“If, speaking of the new Missal, someone says “At last, we can pray!” and people have said such things, he denigrates centuries of liturgical practice, and he dishonours holy Mother Church by seeming to involve her in a conflict between generations. On the other hand, those who say “The pope has no right to touch the Missal of the ages”, and people have said that too, discredit the authority of the common Father of all believers, sometimes with a disrespect that reminds me of the attitude of Chem towards the drunkenness of Noah. Such attitudes cannot be pleasing to God. The contempt that I just mentioned reminds me of the murmuring of the people of the Old Covenant, a murmuring which Yahweh condemned with the greatest severity ... But once these traps are recognized for what they are, I believe that co-existence is of benefit for both Missals. For the old, because it receives the justice that is its due ... For the new because it receives a healthier basis, one that purges it of the 1970s preconceptions that ruined its credibility, and worse, brought the authority of Rome into a position of weakness.”

This reflects my thoughts more eloquently than I could say myself, which means that Dom Coureau has prayed about, thought and lived this issue.

The blueprint for the Reform-of-the-Reform therefore is to purge the Novus Ordo Mass of "the 1970s preconceptions that ruined its credibility, and worse brought the authority of Rome into a position of weakness". How many of us are constantly struggling against 1970s mentalities in our parishes that prevent the Mass either in its classical or modern form, being seen in the glory that it deserves?

Monday, June 18, 2007

Pontifical Solemn Mass in Rome

On Sunday 19th November 2006, myself and one of my fellow servers attended Solemn Mass celebrated by His Eminence Cardinal Christoph Schönborn, Cardinal Archbishop of Vienna in St Peters Basilica in Rome. The Mass setting was the "Coronation Mass" K317, sung by the Vienna Boys Choir and soloists, accompanied by the Vienna Philharmonic Orchestra.

I used the movie function to record the lesser parts of the Mass.

The Mass was celebrated in Latin with the Prophecy and the Epistle in Italian and German respectively (note that I use the correct terms - not first and second reading). The Introit and Responsorial Psalm were in Gregorian Chant. The Alleluia was from Mozart's "Exultate Jubilate" K165.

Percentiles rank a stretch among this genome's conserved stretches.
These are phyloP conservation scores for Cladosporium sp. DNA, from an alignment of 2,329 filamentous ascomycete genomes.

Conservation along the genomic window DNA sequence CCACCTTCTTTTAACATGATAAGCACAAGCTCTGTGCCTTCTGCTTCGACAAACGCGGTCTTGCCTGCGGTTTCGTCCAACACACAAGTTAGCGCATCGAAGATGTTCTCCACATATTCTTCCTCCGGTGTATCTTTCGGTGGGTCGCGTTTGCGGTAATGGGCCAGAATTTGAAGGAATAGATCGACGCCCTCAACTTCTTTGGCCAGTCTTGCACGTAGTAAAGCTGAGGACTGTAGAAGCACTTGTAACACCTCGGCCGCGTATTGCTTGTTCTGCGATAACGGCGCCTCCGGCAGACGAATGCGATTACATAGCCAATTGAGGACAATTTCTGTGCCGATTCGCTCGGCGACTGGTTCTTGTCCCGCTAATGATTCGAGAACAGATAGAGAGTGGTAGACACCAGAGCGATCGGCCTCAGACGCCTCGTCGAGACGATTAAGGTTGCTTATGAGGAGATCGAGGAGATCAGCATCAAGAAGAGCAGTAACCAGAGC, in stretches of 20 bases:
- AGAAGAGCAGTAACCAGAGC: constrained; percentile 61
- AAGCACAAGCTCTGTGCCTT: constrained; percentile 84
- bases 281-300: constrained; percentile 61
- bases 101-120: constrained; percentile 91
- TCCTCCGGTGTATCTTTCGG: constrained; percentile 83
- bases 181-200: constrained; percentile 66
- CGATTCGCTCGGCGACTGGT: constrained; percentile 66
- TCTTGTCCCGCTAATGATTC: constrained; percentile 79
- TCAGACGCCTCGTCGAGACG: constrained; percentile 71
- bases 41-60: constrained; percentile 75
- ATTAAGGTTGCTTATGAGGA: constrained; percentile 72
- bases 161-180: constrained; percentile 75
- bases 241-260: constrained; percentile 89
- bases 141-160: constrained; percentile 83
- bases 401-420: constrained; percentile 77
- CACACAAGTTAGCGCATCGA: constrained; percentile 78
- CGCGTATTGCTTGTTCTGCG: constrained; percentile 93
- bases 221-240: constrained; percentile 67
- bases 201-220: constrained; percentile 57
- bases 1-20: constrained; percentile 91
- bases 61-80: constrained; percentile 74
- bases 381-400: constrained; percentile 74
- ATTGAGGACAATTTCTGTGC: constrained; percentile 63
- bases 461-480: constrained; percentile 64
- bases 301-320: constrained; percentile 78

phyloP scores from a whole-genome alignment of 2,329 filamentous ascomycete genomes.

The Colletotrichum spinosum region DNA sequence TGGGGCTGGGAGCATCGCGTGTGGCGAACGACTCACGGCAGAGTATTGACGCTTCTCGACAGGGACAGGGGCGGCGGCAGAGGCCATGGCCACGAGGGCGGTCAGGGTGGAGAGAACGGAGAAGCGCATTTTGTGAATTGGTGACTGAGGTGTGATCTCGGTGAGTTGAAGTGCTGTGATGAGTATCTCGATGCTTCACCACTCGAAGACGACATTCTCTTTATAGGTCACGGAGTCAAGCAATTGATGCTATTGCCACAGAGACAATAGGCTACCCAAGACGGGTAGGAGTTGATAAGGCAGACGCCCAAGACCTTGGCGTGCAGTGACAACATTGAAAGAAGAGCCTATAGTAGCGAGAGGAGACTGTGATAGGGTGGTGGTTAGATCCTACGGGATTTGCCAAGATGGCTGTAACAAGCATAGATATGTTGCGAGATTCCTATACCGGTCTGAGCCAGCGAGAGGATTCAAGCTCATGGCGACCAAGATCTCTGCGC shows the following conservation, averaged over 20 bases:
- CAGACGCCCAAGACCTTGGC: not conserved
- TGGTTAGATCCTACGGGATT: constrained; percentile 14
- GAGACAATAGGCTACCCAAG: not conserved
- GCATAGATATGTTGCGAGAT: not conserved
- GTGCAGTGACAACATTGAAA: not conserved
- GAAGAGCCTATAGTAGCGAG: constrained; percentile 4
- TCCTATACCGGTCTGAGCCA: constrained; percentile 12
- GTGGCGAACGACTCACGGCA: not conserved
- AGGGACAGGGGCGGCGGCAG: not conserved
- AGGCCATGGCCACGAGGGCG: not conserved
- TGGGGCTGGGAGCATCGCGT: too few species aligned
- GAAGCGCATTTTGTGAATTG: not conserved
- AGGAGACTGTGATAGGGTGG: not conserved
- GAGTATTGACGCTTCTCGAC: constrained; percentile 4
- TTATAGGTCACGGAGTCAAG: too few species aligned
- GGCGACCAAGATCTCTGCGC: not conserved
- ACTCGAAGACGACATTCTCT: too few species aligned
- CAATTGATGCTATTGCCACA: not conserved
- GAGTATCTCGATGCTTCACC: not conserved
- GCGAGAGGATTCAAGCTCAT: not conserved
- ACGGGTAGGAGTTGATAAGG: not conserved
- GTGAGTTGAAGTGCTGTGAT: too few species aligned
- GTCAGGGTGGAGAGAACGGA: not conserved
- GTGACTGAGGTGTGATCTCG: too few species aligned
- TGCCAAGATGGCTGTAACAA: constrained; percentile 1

The Eucharistic Prayer was No.III. The Sanctus was sung before the Eucharistic Prayer. Then after the Consecration, the Acclamation from the Missa Angelus, the Benedictus was sung. Following that the Eucharisitc Parayer was continued.

Holy Communion was about 3 times faster than in our Cathedral.

Here are three clips of the Entrance Procession before the chanting of the Introit.

Then there is the Kyrie. The MC was a bit lazy and did not direct the people to sit. Therefore there were only three people standing:me, his Eminence and the redhead seminarian in front of me.

the Gloria

and as I got more confident with the camera: I took a longer clip during the Creed.

After that as we got into the serious praying of the Mass I turned the Camera off.

I took my handmade Latin Missal (downloaded off the Birmingham oratory website) which did have Eucharistic Prayer No III in it. It is really unfortunate that it is so hard to get proper Novus Ordo Latin Missals.

Finally - here is a pic of myself after the Mass. We attended the Angelus Address, and I tried hard to keep up with the Holy Father's Latin in the responses. In the afternoon, it was off to the Rome Opera for "Tristan and Isolde". So what a musical day!!

I agree with Richard Strauss who said 100 years ago: "All praise of the Vienna Philharmonic reveals itself as understatement."

Saturday, June 16, 2007

*****Warning Traditional Catholism*****

It has come to my attention, that some people do not agree with this site or it's contents.
Please note carefully: THIS IS A SHARED BLOG.
There are 3 contributors

Summa Theologica

Recently I have been informed the Summa Theologica's post "Girl Altar Boys", has offended a few people, particularly Ms Anonymous who commented on it. Please note that this post was written by Summa Theologica, so please take it up with him, not me!

Finally if you find this blog offensive, no one is forcing you to read it, so please don't.